More than 130 people in the U.S. die every day after overdosing on opioids, according to the National Institute on Drug Abuse (NIDA). Fatal overdoses may occur from illicit use of oxycodone, heroin, fentanyl or use of prescription opioids without following medical guidelines. People have also died from recreational use of street mixtures of heroin or cocaine laced with fentanyl or its potent analogs, such as sufentanil or carfentanil. 

Marco Pravetoni, PhD, an associate professor in the Departments of Pharmacology and Medicine at the University of Minnesota Medical School, and his laboratory are taking steps to combat the opioid epidemic both in the U.S. and globally. 

Dr. Pravetoni, a member of the Medical Discovery Team on Addiction, is driven to discover new therapies to fight the opioid crisis. Dr. Pravetoni’s current projects are focused on developing vaccines and other novel antibody-based strategies to treat opioid use disorders and prevent fatal overdose. To support this work, NIH awarded Dr. Pravetoni with several multi-million dollar grants. 

“These NIDA-funded grants open up all sorts of avenues for researchers and students as well as the community,” Dr. Pravetoni said. “It is a privilege to be able to conduct translational research aimed at closing the gap between bench and bedside and helping to improve or save the lives of those affected by opioid use disorders.” 

This funding will support multiple projects in Dr. Pravetoni’s laboratory as well as ongoing collaborations with colleagues across the country, all centered around translation of vaccines treating opioid use disorders and fatal overdose. 

“There are many components to developing vaccines, from basic science to manufacturing safe and effective formulations suitable for human testing. These grants are helping in many different steps along the way,” he said.  

The grants fund the discovery and development of vaccines against oxycodone, heroin, fentanyl and the potent analogs of fentanyl. In addition, the funding supports manufacturing and other key activities to seek approval from the Food and Drug Administration (FDA) and to initiate clinical evaluation.

One of the Phase I clinical trials is expected to start this year. The first in-human clinical trial of a vaccine against opioid use disorders will focus on oxycodone, which according to the Center for Disease Control and Prevention, is one of the most common drugs involved in prescription opioid overdose deaths. The other planned clinical trial will focus on a vaccine to prevent overdose from heroin. The long-term goal of Dr. Pravetoni and his colleagues is to develop a multivalent vaccine formulation that will target most of the illicitly abused opioids.

“We hope that vaccines will prevent accidental overdoses from happening in the first place,” Dr. Pravetoni said. “After vaccination, the patient's own body will generate antibodies that will bind the target opioid, reducing or preventing its effects on the body. We envision these vaccines working like a sponge to soak up opioids, inactivating their pharmacological effects and preventing their unwanted effects. Because of their selectivity, these vaccines can be combined with standard FDA-approved medications, such as methadone, buprenorphine, naltrexone and naloxone.”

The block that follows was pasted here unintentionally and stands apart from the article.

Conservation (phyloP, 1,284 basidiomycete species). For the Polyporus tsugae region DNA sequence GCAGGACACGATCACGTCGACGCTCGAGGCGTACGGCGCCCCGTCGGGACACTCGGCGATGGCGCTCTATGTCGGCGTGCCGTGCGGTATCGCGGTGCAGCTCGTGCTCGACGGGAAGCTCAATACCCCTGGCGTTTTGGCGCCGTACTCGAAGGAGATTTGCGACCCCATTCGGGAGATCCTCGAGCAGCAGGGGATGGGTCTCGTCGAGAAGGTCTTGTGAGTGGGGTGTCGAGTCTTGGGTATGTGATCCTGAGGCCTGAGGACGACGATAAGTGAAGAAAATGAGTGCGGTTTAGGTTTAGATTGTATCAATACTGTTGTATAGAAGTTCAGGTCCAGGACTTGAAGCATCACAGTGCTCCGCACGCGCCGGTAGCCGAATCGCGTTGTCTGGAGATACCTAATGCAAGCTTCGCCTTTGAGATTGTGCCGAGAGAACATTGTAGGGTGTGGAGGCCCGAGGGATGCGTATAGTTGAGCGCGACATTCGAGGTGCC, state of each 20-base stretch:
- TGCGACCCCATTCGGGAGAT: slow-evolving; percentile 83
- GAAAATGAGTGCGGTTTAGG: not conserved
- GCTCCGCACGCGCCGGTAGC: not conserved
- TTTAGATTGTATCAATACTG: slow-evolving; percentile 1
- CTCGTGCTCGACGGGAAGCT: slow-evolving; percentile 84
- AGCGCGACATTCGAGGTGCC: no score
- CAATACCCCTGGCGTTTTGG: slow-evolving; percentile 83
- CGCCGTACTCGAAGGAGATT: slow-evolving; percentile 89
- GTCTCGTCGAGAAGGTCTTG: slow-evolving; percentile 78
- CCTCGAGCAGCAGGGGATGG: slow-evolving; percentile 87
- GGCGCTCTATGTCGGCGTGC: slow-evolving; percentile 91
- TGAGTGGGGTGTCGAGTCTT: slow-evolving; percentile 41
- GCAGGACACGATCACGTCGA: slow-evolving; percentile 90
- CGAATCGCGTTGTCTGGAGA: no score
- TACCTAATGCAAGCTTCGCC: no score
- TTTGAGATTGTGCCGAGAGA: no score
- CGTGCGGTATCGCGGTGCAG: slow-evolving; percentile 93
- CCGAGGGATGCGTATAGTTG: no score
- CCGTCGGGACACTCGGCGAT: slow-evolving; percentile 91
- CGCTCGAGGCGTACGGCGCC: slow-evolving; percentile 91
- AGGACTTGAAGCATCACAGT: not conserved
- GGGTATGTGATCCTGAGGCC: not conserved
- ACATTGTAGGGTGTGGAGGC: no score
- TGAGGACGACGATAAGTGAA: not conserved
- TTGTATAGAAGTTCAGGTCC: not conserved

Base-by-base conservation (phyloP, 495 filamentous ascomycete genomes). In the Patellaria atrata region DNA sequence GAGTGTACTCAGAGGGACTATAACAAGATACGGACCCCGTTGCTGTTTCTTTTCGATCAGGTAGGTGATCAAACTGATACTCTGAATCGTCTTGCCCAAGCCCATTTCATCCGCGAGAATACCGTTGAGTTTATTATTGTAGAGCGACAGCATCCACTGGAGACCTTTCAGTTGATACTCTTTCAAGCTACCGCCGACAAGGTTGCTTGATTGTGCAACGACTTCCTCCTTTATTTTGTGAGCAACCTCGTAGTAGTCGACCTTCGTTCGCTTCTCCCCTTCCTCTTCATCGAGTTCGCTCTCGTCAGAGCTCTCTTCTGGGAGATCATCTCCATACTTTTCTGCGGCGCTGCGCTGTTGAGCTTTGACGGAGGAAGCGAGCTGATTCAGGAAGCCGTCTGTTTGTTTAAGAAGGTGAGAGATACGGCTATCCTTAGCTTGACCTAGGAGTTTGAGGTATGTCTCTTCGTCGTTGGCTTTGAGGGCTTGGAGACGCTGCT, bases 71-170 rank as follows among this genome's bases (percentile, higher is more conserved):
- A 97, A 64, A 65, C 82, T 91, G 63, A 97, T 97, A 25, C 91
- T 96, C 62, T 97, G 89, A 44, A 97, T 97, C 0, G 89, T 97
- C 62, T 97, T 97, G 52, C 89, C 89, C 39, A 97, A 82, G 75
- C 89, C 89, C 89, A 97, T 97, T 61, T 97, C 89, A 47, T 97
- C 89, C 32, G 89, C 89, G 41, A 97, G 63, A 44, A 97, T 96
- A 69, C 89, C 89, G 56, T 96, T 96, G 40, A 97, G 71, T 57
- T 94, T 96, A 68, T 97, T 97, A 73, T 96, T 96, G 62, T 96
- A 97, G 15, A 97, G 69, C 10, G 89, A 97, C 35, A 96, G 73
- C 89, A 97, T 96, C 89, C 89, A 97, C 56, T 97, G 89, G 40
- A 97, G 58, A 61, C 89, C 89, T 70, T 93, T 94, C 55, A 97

Other FDA-approved medications involve administering substances that have the potential of causing severe withdrawal symptoms or a risk for misuse. Instead, vaccines are expected to create a biological response against the opioid without any risk of withdrawal or liability of misuse.

“Current FDA-approved medications are small molecules that target opioid receptors in the brain and have to be taken every day or once a month. A vaccine would offer longer protection. Patients could go six months to a year before needing to be revaccinated,” Dr. Pravetoni said. 

While anti-opioid vaccines are primarily targeted at individuals who have been diagnosed with an opioid use disorder, this medical intervention may also benefit people at-risk of accidental overdose resulting from occasional use of street mixtures of cocaine or counterfeit prescription drugs laced with fentanyl or its analogs. Beyond that, vaccines against fentanyl and its analogs may be used as occupational prophylaxis in people at risk of accidental or deliberate exposure through their jobs such as emergency medical staff, law enforcement, military and airport or customs personnel. 

In addition to prophylactic vaccines against fentanyl, the Pravetoni lab is developing monoclonal antibodies that can be used to treat fentanyl overdose after it happens. Similar to the FDA-approved drug naloxone, the monoclonal antibodies would counter the effects of fentanyl overdose, but unlike naloxone which lasts for 90 minutes, antibodies would last for days. The extended protection would minimize the risk of dying from recirculating fentanyl, otherwise known as re-narcotization. 

“Ideally, the monoclonal antibodies would be given in addition to naloxone, creating a dual attack on the drug to help patients surviving an overdose,” Dr. Pravetoni said. 

Dr. Pravetoni explained that the vaccines and the monoclonal antibodies are very safe and do not interfere with existing medications for treatment of pain or management of substance use disorders. 

Dr. Pravetoni is also studying novel ways to improve and to predict the efficacy of vaccines and tailor them to individuals, navigating towards the innovative concept of precision medicine. 

The goal of Dr. Pravetoni’s research program fits the mission of the NIH Helping to End Addiction Long-term (HEAL) Initiative, which supports science-based research to provide lasting, scientific solutions to the national opioid crisis. These projects are supported by DA047711, DA041730, DA038876, DA048386 and DA048775 awards from NIDA.